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8 posts from December 11, 2013

December 11, 2013

Rick Scott two-fer: big tax cut + swipe at Charlie Crist tax increases


Gov. Rick Scott will make an election-year pledge Thursday to cut $401 million in auto-tag fees that could save a typical driver about $25 yearly and put some political heat on his 2014 challenger, former Gov. Charlie Crist.

Scott plans to make the announcement in Tampa -- Crist's stronghold -- but he isn't expected to detail an additional $100 million in other tax and fee relief he might want.

While the auto-tag fees were raised by Crist and the Republican-led Legislature in 2009, Crist noted in a statement Wednesday that Scott had allowed the fees to remain for the past three years.

"It’s about time! When these fees were passed by Rick Scott’s colleagues and signed into law they were never meant to be permanent," Crist said in a statement. "I’m surprised it’s taken this long for Governor Scott to realize that it’s time to roll these fees back – better late than never.”

The governor's fellow Republicans who control the Legislature say they want to see more details, but they like what they've heard so far -- especially because it gives them the chance to reduce the unpopular fee increase four years ago.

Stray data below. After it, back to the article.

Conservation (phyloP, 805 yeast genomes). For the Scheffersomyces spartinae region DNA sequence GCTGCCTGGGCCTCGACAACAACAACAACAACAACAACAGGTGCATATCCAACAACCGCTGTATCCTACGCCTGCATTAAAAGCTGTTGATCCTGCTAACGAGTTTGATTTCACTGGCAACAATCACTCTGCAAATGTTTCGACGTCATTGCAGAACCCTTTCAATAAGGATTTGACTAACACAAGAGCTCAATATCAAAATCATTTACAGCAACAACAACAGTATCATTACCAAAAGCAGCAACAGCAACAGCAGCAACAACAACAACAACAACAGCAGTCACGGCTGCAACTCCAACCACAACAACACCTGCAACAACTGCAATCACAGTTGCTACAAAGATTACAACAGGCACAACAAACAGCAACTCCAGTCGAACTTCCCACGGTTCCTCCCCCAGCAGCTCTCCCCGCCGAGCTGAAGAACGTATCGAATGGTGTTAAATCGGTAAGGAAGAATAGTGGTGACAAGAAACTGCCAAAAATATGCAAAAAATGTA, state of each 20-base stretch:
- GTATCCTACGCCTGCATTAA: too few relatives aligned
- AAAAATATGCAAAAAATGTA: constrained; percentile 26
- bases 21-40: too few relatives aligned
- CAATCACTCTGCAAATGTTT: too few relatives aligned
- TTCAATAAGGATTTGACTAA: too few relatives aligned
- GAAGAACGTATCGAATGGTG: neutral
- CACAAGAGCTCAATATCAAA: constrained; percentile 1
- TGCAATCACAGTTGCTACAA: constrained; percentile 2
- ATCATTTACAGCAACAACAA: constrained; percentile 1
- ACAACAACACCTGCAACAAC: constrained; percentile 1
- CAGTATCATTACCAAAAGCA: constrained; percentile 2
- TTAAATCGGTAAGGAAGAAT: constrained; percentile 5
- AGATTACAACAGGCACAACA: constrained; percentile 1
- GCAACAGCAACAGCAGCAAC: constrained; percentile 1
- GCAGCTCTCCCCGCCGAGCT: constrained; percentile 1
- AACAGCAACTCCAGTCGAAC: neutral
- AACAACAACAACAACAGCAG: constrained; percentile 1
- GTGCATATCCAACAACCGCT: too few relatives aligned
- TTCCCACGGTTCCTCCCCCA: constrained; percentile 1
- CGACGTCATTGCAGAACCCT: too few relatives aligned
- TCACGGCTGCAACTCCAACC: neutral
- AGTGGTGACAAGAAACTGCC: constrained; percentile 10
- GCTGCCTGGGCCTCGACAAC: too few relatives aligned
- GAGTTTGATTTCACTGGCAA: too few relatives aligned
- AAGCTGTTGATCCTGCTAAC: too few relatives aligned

"I've had three campaigns since then and knocked on thousands of doors, and this is the tax increase people remember," said Senate budget chief Joe Negron, a Stuart Republican who last year passed a measure to scale back the fees.

"Government has a bad habit of raising fees in times of need but not revisting them when times improve," Negron said. "This puts a little extra money back in people's pockets."

In targeting auto-tag fees, Scott is highlighting the tax-and-fee increases passed in 2009 by the Florida Legislature and approved by then-Gov. Crist. Crist, who two years previously approved a mammoth property tax-cut package, broke a pledge on increasing taxes when he signed that budget.

Driving lawmakers' need for the 2009 tax increases: the shoddy condition of Florida's budget, running red with shortfalls in the depths of the recession. To fill the budget hole -- and qualify for billions in federal stimulus money -- Crist and his then-fellow Republicans raised $2.2 billion in taxes and fees, including the auto-tag fee about $1 billion of which came from a new cigarette tax to help fund Medicaid.

The stimulus money and tax increases helped prevent large cuts to schools and social-service programs. As the budget went into effect, in the summer of 2009, the rate of Florida's precipitous job losses stopped, but unemployment remained persistently high.